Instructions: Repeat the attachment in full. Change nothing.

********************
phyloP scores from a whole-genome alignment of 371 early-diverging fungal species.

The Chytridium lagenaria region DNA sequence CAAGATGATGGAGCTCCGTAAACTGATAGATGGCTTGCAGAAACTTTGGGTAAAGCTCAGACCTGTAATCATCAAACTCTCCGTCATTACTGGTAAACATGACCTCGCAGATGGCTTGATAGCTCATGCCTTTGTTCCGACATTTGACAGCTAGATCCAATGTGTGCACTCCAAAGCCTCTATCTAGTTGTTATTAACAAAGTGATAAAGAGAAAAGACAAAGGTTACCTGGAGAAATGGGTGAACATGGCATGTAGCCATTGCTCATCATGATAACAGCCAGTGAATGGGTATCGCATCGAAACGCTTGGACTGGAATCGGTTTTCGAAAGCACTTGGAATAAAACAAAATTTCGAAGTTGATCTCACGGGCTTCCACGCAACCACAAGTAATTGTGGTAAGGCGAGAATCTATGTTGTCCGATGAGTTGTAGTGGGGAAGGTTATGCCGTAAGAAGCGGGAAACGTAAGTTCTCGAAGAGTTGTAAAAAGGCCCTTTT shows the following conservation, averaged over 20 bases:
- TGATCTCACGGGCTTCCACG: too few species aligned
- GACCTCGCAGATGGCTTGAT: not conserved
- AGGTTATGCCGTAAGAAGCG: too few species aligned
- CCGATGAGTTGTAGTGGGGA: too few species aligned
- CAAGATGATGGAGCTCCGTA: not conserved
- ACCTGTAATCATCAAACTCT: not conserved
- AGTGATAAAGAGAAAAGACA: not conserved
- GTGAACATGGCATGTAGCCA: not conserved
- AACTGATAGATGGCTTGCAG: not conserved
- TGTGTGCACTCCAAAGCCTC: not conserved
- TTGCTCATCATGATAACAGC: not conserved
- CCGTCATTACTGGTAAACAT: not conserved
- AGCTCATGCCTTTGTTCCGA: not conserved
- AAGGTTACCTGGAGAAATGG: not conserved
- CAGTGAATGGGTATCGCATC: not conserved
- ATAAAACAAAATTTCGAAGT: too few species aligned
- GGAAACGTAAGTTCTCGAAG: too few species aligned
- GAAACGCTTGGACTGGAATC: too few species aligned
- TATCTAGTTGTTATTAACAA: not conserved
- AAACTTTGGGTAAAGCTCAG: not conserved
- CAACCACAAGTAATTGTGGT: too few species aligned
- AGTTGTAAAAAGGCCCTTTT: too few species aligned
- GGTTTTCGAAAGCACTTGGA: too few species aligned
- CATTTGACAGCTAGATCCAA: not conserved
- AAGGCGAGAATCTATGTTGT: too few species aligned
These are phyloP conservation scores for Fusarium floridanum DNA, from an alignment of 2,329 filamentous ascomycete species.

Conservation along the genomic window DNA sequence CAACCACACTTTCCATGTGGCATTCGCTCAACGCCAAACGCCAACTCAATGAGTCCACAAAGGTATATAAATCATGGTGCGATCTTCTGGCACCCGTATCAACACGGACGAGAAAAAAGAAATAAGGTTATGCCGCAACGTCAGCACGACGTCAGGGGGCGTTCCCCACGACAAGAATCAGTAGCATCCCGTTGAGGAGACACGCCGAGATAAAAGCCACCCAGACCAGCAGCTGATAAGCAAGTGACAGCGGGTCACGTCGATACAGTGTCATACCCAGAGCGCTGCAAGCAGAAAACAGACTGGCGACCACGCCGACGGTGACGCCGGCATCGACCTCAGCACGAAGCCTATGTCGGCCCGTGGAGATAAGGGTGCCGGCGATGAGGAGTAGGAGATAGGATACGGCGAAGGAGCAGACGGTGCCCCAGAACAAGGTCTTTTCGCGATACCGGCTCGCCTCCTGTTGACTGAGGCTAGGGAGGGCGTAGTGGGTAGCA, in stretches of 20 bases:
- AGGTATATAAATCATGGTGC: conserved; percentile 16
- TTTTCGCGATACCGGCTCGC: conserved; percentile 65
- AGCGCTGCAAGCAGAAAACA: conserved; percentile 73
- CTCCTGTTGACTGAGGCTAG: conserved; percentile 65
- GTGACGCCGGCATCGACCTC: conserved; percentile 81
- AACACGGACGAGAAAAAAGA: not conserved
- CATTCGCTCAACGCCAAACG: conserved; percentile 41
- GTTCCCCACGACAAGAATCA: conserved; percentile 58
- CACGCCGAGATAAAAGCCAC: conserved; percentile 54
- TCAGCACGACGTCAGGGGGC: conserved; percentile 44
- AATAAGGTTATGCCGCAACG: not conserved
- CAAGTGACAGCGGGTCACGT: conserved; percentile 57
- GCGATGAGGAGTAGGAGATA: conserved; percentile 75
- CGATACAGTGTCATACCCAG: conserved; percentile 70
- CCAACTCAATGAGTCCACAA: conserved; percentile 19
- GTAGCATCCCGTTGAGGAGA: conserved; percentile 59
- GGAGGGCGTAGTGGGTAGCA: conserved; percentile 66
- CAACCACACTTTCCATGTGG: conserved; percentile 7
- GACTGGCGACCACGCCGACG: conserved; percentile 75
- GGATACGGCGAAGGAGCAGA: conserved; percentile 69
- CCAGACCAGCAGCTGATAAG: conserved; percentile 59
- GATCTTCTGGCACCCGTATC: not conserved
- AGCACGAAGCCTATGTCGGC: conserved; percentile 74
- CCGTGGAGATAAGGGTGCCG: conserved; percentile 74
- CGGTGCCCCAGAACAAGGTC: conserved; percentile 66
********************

phyloP scores from a whole-genome alignment of 371 early-diverging fungal species.

The Chytridium lagenaria region DNA sequence CAAGATGATGGAGCTCCGTAAACTGATAGATGGCTTGCAGAAACTTTGGGTAAAGCTCAGACCTGTAATCATCAAACTCTCCGTCATTACTGGTAAACATGACCTCGCAGATGGCTTGATAGCTCATGCCTTTGTTCCGACATTTGACAGCTAGATCCAATGTGTGCACTCCAAAGCCTCTATCTAGTTGTTATTAACAAAGTGATAAAGAGAAAAGACAAAGGTTACCTGGAGAAATGGGTGAACATGGCATGTAGCCATTGCTCATCATGATAACAGCCAGTGAATGGGTATCGCATCGAAACGCTTGGACTGGAATCGGTTTTCGAAAGCACTTGGAATAAAACAAAATTTCGAAGTTGATCTCACGGGCTTCCACGCAACCACAAGTAATTGTGGTAAGGCGAGAATCTATGTTGTCCGATGAGTTGTAGTGGGGAAGGTTATGCCGTAAGAAGCGGGAAACGTAAGTTCTCGAAGAGTTGTAAAAAGGCCCTTTT shows the following conservation, averaged over 20 bases:
- TGATCTCACGGGCTTCCACG: too few species aligned
- GACCTCGCAGATGGCTTGAT: not conserved
- AGGTTATGCCGTAAGAAGCG: too few species aligned
- CCGATGAGTTGTAGTGGGGA: too few species aligned
- CAAGATGATGGAGCTCCGTA: not conserved
- ACCTGTAATCATCAAACTCT: not conserved
- AGTGATAAAGAGAAAAGACA: not conserved
- GTGAACATGGCATGTAGCCA: not conserved
- AACTGATAGATGGCTTGCAG: not conserved
- TGTGTGCACTCCAAAGCCTC: not conserved
- TTGCTCATCATGATAACAGC: not conserved
- CCGTCATTACTGGTAAACAT: not conserved
- AGCTCATGCCTTTGTTCCGA: not conserved
- AAGGTTACCTGGAGAAATGG: not conserved
- CAGTGAATGGGTATCGCATC: not conserved
- ATAAAACAAAATTTCGAAGT: too few species aligned
- GGAAACGTAAGTTCTCGAAG: too few species aligned
- GAAACGCTTGGACTGGAATC: too few species aligned
- TATCTAGTTGTTATTAACAA: not conserved
- AAACTTTGGGTAAAGCTCAG: not conserved
- CAACCACAAGTAATTGTGGT: too few species aligned
- AGTTGTAAAAAGGCCCTTTT: too few species aligned
- GGTTTTCGAAAGCACTTGGA: too few species aligned
- CATTTGACAGCTAGATCCAA: not conserved
- AAGGCGAGAATCTATGTTGT: too few species aligned
These are phyloP conservation scores for Fusarium floridanum DNA, from an alignment of 2,329 filamentous ascomycete species.

Conservation along the genomic window DNA sequence CAACCACACTTTCCATGTGGCATTCGCTCAACGCCAAACGCCAACTCAATGAGTCCACAAAGGTATATAAATCATGGTGCGATCTTCTGGCACCCGTATCAACACGGACGAGAAAAAAGAAATAAGGTTATGCCGCAACGTCAGCACGACGTCAGGGGGCGTTCCCCACGACAAGAATCAGTAGCATCCCGTTGAGGAGACACGCCGAGATAAAAGCCACCCAGACCAGCAGCTGATAAGCAAGTGACAGCGGGTCACGTCGATACAGTGTCATACCCAGAGCGCTGCAAGCAGAAAACAGACTGGCGACCACGCCGACGGTGACGCCGGCATCGACCTCAGCACGAAGCCTATGTCGGCCCGTGGAGATAAGGGTGCCGGCGATGAGGAGTAGGAGATAGGATACGGCGAAGGAGCAGACGGTGCCCCAGAACAAGGTCTTTTCGCGATACCGGCTCGCCTCCTGTTGACTGAGGCTAGGGAGGGCGTAGTGGGTAGCA, in stretches of 20 bases:
- AGGTATATAAATCATGGTGC: conserved; percentile 16
- TTTTCGCGATACCGGCTCGC: conserved; percentile 65
- AGCGCTGCAAGCAGAAAACA: conserved; percentile 73
- CTCCTGTTGACTGAGGCTAG: conserved; percentile 65
- GTGACGCCGGCATCGACCTC: conserved; percentile 81
- AACACGGACGAGAAAAAAGA: not conserved
- CATTCGCTCAACGCCAAACG: conserved; percentile 41
- GTTCCCCACGACAAGAATCA: conserved; percentile 58
- CACGCCGAGATAAAAGCCAC: conserved; percentile 54
- TCAGCACGACGTCAGGGGGC: conserved; percentile 44
- AATAAGGTTATGCCGCAACG: not conserved
- CAAGTGACAGCGGGTCACGT: conserved; percentile 57
- GCGATGAGGAGTAGGAGATA: conserved; percentile 75
- CGATACAGTGTCATACCCAG: conserved; percentile 70
- CCAACTCAATGAGTCCACAA: conserved; percentile 19
- GTAGCATCCCGTTGAGGAGA: conserved; percentile 59
- GGAGGGCGTAGTGGGTAGCA: conserved; percentile 66
- CAACCACACTTTCCATGTGG: conserved; percentile 7
- GACTGGCGACCACGCCGACG: conserved; percentile 75
- GGATACGGCGAAGGAGCAGA: conserved; percentile 69
- CCAGACCAGCAGCTGATAAG: conserved; percentile 59
- GATCTTCTGGCACCCGTATC: not conserved
- AGCACGAAGCCTATGTCGGC: conserved; percentile 74
- CCGTGGAGATAAGGGTGCCG: conserved; percentile 74
- CGGTGCCCCAGAACAAGGTC: conserved; percentile 66